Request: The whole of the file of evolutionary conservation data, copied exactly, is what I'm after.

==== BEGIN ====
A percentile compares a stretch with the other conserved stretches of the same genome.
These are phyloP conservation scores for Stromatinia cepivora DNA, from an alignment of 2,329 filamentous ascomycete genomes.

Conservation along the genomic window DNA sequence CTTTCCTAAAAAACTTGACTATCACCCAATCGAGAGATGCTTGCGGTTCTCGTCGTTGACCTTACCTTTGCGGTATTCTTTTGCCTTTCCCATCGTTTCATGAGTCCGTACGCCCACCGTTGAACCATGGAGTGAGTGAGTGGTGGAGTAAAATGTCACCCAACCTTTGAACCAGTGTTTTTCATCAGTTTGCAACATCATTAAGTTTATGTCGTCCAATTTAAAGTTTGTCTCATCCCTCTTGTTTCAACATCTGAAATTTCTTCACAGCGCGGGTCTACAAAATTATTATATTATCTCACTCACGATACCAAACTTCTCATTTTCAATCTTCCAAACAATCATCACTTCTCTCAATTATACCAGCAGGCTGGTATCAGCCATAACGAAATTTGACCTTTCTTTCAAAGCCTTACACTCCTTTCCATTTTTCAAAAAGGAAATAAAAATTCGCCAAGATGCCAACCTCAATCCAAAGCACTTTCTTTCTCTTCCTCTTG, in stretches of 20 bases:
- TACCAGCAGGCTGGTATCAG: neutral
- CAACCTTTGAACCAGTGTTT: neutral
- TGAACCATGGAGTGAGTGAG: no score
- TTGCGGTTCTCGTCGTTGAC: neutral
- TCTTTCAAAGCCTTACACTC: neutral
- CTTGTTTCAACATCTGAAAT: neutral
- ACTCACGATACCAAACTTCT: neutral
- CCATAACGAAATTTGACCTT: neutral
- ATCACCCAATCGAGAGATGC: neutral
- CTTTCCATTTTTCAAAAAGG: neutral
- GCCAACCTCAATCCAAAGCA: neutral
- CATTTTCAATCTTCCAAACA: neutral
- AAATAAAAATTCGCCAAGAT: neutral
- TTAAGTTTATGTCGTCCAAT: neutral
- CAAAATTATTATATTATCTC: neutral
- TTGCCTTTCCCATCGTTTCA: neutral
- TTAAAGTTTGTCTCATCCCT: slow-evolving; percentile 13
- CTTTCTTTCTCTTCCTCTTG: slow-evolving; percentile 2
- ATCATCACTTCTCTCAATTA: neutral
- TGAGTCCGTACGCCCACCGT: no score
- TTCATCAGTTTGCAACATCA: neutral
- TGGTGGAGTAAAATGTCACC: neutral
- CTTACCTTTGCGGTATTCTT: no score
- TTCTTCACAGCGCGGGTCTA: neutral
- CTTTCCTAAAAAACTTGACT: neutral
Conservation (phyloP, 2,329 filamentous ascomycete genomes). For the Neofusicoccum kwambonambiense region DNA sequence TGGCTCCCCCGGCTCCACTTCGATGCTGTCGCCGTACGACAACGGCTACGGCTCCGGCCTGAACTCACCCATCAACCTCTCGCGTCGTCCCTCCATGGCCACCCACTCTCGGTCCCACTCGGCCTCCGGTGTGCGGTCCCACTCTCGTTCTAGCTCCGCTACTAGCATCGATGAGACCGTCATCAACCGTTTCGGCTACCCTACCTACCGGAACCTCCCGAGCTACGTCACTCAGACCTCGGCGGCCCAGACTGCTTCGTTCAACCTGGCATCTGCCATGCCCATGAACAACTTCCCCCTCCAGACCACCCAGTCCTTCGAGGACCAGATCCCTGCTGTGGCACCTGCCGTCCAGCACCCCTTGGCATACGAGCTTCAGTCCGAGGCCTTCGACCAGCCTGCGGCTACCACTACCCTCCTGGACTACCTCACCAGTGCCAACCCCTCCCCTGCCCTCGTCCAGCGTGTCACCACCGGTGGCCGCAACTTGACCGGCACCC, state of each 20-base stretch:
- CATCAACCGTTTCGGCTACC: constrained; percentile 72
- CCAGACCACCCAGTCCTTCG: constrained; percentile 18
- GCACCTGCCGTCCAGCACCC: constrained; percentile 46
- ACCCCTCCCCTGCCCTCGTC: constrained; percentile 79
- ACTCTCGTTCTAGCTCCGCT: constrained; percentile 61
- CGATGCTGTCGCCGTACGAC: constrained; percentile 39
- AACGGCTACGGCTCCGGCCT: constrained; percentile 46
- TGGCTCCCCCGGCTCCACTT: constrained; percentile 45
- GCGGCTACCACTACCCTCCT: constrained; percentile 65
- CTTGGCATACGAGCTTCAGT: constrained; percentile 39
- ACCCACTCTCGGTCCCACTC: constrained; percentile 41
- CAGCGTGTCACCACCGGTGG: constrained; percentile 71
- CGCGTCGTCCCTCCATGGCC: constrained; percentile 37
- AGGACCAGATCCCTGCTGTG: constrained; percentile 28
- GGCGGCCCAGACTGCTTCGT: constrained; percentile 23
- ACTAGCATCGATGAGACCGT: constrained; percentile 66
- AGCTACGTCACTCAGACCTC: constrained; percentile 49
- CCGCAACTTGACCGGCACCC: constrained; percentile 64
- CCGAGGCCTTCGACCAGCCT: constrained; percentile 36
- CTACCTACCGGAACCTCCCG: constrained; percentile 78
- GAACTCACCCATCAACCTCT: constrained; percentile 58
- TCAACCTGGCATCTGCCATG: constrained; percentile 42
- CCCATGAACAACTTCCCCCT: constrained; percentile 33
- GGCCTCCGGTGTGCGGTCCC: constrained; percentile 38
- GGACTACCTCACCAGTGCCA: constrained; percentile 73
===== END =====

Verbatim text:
A percentile compares a stretch with the other conserved stretches of the same genome.
These are phyloP conservation scores for Stromatinia cepivora DNA, from an alignment of 2,329 filamentous ascomycete genomes.

Conservation along the genomic window DNA sequence CTTTCCTAAAAAACTTGACTATCACCCAATCGAGAGATGCTTGCGGTTCTCGTCGTTGACCTTACCTTTGCGGTATTCTTTTGCCTTTCCCATCGTTTCATGAGTCCGTACGCCCACCGTTGAACCATGGAGTGAGTGAGTGGTGGAGTAAAATGTCACCCAACCTTTGAACCAGTGTTTTTCATCAGTTTGCAACATCATTAAGTTTATGTCGTCCAATTTAAAGTTTGTCTCATCCCTCTTGTTTCAACATCTGAAATTTCTTCACAGCGCGGGTCTACAAAATTATTATATTATCTCACTCACGATACCAAACTTCTCATTTTCAATCTTCCAAACAATCATCACTTCTCTCAATTATACCAGCAGGCTGGTATCAGCCATAACGAAATTTGACCTTTCTTTCAAAGCCTTACACTCCTTTCCATTTTTCAAAAAGGAAATAAAAATTCGCCAAGATGCCAACCTCAATCCAAAGCACTTTCTTTCTCTTCCTCTTG, in stretches of 20 bases:
- TACCAGCAGGCTGGTATCAG: neutral
- CAACCTTTGAACCAGTGTTT: neutral
- TGAACCATGGAGTGAGTGAG: no score
- TTGCGGTTCTCGTCGTTGAC: neutral
- TCTTTCAAAGCCTTACACTC: neutral
- CTTGTTTCAACATCTGAAAT: neutral
- ACTCACGATACCAAACTTCT: neutral
- CCATAACGAAATTTGACCTT: neutral
- ATCACCCAATCGAGAGATGC: neutral
- CTTTCCATTTTTCAAAAAGG: neutral
- GCCAACCTCAATCCAAAGCA: neutral
- CATTTTCAATCTTCCAAACA: neutral
- AAATAAAAATTCGCCAAGAT: neutral
- TTAAGTTTATGTCGTCCAAT: neutral
- CAAAATTATTATATTATCTC: neutral
- TTGCCTTTCCCATCGTTTCA: neutral
- TTAAAGTTTGTCTCATCCCT: slow-evolving; percentile 13
- CTTTCTTTCTCTTCCTCTTG: slow-evolving; percentile 2
- ATCATCACTTCTCTCAATTA: neutral
- TGAGTCCGTACGCCCACCGT: no score
- TTCATCAGTTTGCAACATCA: neutral
- TGGTGGAGTAAAATGTCACC: neutral
- CTTACCTTTGCGGTATTCTT: no score
- TTCTTCACAGCGCGGGTCTA: neutral
- CTTTCCTAAAAAACTTGACT: neutral
Conservation (phyloP, 2,329 filamentous ascomycete genomes). For the Neofusicoccum kwambonambiense region DNA sequence TGGCTCCCCCGGCTCCACTTCGATGCTGTCGCCGTACGACAACGGCTACGGCTCCGGCCTGAACTCACCCATCAACCTCTCGCGTCGTCCCTCCATGGCCACCCACTCTCGGTCCCACTCGGCCTCCGGTGTGCGGTCCCACTCTCGTTCTAGCTCCGCTACTAGCATCGATGAGACCGTCATCAACCGTTTCGGCTACCCTACCTACCGGAACCTCCCGAGCTACGTCACTCAGACCTCGGCGGCCCAGACTGCTTCGTTCAACCTGGCATCTGCCATGCCCATGAACAACTTCCCCCTCCAGACCACCCAGTCCTTCGAGGACCAGATCCCTGCTGTGGCACCTGCCGTCCAGCACCCCTTGGCATACGAGCTTCAGTCCGAGGCCTTCGACCAGCCTGCGGCTACCACTACCCTCCTGGACTACCTCACCAGTGCCAACCCCTCCCCTGCCCTCGTCCAGCGTGTCACCACCGGTGGCCGCAACTTGACCGGCACCC, state of each 20-base stretch:
- CATCAACCGTTTCGGCTACC: constrained; percentile 72
- CCAGACCACCCAGTCCTTCG: constrained; percentile 18
- GCACCTGCCGTCCAGCACCC: constrained; percentile 46
- ACCCCTCCCCTGCCCTCGTC: constrained; percentile 79
- ACTCTCGTTCTAGCTCCGCT: constrained; percentile 61
- CGATGCTGTCGCCGTACGAC: constrained; percentile 39
- AACGGCTACGGCTCCGGCCT: constrained; percentile 46
- TGGCTCCCCCGGCTCCACTT: constrained; percentile 45
- GCGGCTACCACTACCCTCCT: constrained; percentile 65
- CTTGGCATACGAGCTTCAGT: constrained; percentile 39
- ACCCACTCTCGGTCCCACTC: constrained; percentile 41
- CAGCGTGTCACCACCGGTGG: constrained; percentile 71
- CGCGTCGTCCCTCCATGGCC: constrained; percentile 37
- AGGACCAGATCCCTGCTGTG: constrained; percentile 28
- GGCGGCCCAGACTGCTTCGT: constrained; percentile 23
- ACTAGCATCGATGAGACCGT: constrained; percentile 66
- AGCTACGTCACTCAGACCTC: constrained; percentile 49
- CCGCAACTTGACCGGCACCC: constrained; percentile 64
- CCGAGGCCTTCGACCAGCCT: constrained; percentile 36
- CTACCTACCGGAACCTCCCG: constrained; percentile 78
- GAACTCACCCATCAACCTCT: constrained; percentile 58
- TCAACCTGGCATCTGCCATG: constrained; percentile 42
- CCCATGAACAACTTCCCCCT: constrained; percentile 33
- GGCCTCCGGTGTGCGGTCCC: constrained; percentile 38
- GGACTACCTCACCAGTGCCA: constrained; percentile 73